The symposium seeks to explore the complex relationships between cultural institutions, policies, practitioners and practices. While trying to understand the varied ways in which practitioners have transmitted the diversity of Indian cultural forms, it will also examine how cultural administrators, curators and impresarios have undertaken the task of curation, management and re-presentation of cultural work. In considering these processes the symposium seeks to understand the politics of cultural policy making, made evident in the visibility (presence) of certain communities and forms, and the invisibility of others. It is concerned with the consequences of institutionalization: does it produce sameness and monolithic traditions while marginalizing others?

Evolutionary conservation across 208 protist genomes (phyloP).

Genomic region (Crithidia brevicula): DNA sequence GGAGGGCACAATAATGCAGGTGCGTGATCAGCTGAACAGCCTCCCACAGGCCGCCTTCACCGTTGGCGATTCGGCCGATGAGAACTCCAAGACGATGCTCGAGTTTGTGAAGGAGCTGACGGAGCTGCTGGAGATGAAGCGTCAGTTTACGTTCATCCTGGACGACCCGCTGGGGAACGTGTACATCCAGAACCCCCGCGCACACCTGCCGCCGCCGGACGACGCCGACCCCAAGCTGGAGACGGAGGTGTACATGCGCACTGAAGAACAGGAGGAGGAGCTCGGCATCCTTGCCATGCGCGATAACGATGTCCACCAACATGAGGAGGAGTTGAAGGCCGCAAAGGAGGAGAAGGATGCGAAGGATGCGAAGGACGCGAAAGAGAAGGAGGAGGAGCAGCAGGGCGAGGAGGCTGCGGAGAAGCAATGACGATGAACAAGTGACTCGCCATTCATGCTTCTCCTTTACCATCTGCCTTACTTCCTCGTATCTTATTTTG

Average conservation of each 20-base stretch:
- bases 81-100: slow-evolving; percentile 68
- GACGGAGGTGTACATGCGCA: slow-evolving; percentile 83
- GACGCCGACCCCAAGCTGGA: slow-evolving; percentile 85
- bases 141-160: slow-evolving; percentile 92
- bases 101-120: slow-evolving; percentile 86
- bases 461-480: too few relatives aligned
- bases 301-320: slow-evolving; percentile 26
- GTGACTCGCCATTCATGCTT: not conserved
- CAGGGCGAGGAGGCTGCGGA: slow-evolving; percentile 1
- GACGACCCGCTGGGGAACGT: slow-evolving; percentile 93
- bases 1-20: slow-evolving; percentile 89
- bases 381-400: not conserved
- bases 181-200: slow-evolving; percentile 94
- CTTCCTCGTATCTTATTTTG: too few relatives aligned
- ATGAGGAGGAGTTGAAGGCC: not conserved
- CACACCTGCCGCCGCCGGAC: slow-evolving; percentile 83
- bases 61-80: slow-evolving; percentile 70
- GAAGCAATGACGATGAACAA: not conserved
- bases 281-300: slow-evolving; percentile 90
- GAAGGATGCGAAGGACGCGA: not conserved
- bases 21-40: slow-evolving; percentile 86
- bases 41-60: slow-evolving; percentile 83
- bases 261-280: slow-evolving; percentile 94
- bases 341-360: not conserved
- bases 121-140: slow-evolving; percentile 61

The post-independence history of cultural production/staging in India is nearly seventy years old. This period has seen the creation and dissolution of major cultural institutions, both state and private. The symposium will attempt to map and contextualise these institutional transitions while examining the complex situation, tending towards what the philosopher, William E. Connolly has termed, ‘self-organising processes’ (2013), which prevails today.
The two day symposium will bring together practitioners, policy makers and scholars. Among the questions we would like to see addressed through pointed interventions are the following:
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